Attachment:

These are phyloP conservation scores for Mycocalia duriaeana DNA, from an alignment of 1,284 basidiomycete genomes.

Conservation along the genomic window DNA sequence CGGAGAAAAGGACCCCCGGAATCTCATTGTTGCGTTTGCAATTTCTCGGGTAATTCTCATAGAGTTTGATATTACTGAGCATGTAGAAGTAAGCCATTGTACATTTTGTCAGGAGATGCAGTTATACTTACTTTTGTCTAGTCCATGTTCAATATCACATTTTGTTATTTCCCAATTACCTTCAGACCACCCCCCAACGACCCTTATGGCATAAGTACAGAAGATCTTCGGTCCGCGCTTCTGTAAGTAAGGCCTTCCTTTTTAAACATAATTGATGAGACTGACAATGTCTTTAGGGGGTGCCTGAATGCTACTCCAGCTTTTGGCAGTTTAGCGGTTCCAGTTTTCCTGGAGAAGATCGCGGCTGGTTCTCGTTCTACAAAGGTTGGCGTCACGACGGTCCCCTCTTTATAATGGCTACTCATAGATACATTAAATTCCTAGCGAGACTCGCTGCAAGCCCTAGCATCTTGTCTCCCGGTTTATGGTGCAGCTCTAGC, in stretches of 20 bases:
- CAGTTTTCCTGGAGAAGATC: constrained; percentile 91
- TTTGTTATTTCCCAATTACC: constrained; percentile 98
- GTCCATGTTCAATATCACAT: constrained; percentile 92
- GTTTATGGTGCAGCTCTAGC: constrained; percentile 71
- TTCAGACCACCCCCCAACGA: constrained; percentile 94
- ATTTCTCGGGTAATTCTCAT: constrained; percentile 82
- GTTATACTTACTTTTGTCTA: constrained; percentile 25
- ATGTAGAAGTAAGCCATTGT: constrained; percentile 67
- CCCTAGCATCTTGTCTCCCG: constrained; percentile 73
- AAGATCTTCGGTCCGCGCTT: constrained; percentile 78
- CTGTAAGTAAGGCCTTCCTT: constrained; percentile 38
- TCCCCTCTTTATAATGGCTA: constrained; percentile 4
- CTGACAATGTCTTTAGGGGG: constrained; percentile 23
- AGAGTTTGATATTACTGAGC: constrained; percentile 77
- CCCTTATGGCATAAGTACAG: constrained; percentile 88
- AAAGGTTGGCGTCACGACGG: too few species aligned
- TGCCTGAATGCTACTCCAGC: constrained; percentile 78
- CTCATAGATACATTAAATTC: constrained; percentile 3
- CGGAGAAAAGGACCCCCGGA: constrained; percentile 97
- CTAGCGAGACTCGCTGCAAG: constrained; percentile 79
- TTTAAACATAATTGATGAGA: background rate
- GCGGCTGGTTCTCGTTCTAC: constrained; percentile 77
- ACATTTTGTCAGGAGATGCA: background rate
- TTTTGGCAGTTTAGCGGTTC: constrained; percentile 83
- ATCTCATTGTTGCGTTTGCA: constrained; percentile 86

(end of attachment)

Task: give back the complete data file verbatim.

These are phyloP conservation scores for Mycocalia duriaeana DNA, from an alignment of 1,284 basidiomycete genomes.

Conservation along the genomic window DNA sequence CGGAGAAAAGGACCCCCGGAATCTCATTGTTGCGTTTGCAATTTCTCGGGTAATTCTCATAGAGTTTGATATTACTGAGCATGTAGAAGTAAGCCATTGTACATTTTGTCAGGAGATGCAGTTATACTTACTTTTGTCTAGTCCATGTTCAATATCACATTTTGTTATTTCCCAATTACCTTCAGACCACCCCCCAACGACCCTTATGGCATAAGTACAGAAGATCTTCGGTCCGCGCTTCTGTAAGTAAGGCCTTCCTTTTTAAACATAATTGATGAGACTGACAATGTCTTTAGGGGGTGCCTGAATGCTACTCCAGCTTTTGGCAGTTTAGCGGTTCCAGTTTTCCTGGAGAAGATCGCGGCTGGTTCTCGTTCTACAAAGGTTGGCGTCACGACGGTCCCCTCTTTATAATGGCTACTCATAGATACATTAAATTCCTAGCGAGACTCGCTGCAAGCCCTAGCATCTTGTCTCCCGGTTTATGGTGCAGCTCTAGC, in stretches of 20 bases:
- CAGTTTTCCTGGAGAAGATC: constrained; percentile 91
- TTTGTTATTTCCCAATTACC: constrained; percentile 98
- GTCCATGTTCAATATCACAT: constrained; percentile 92
- GTTTATGGTGCAGCTCTAGC: constrained; percentile 71
- TTCAGACCACCCCCCAACGA: constrained; percentile 94
- ATTTCTCGGGTAATTCTCAT: constrained; percentile 82
- GTTATACTTACTTTTGTCTA: constrained; percentile 25
- ATGTAGAAGTAAGCCATTGT: constrained; percentile 67
- CCCTAGCATCTTGTCTCCCG: constrained; percentile 73
- AAGATCTTCGGTCCGCGCTT: constrained; percentile 78
- CTGTAAGTAAGGCCTTCCTT: constrained; percentile 38
- TCCCCTCTTTATAATGGCTA: constrained; percentile 4
- CTGACAATGTCTTTAGGGGG: constrained; percentile 23
- AGAGTTTGATATTACTGAGC: constrained; percentile 77
- CCCTTATGGCATAAGTACAG: constrained; percentile 88
- AAAGGTTGGCGTCACGACGG: too few species aligned
- TGCCTGAATGCTACTCCAGC: constrained; percentile 78
- CTCATAGATACATTAAATTC: constrained; percentile 3
- CGGAGAAAAGGACCCCCGGA: constrained; percentile 97
- CTAGCGAGACTCGCTGCAAG: constrained; percentile 79
- TTTAAACATAATTGATGAGA: background rate
- GCGGCTGGTTCTCGTTCTAC: constrained; percentile 77
- ACATTTTGTCAGGAGATGCA: background rate
- TTTTGGCAGTTTAGCGGTTC: constrained; percentile 83
- ATCTCATTGTTGCGTTTGCA: constrained; percentile 86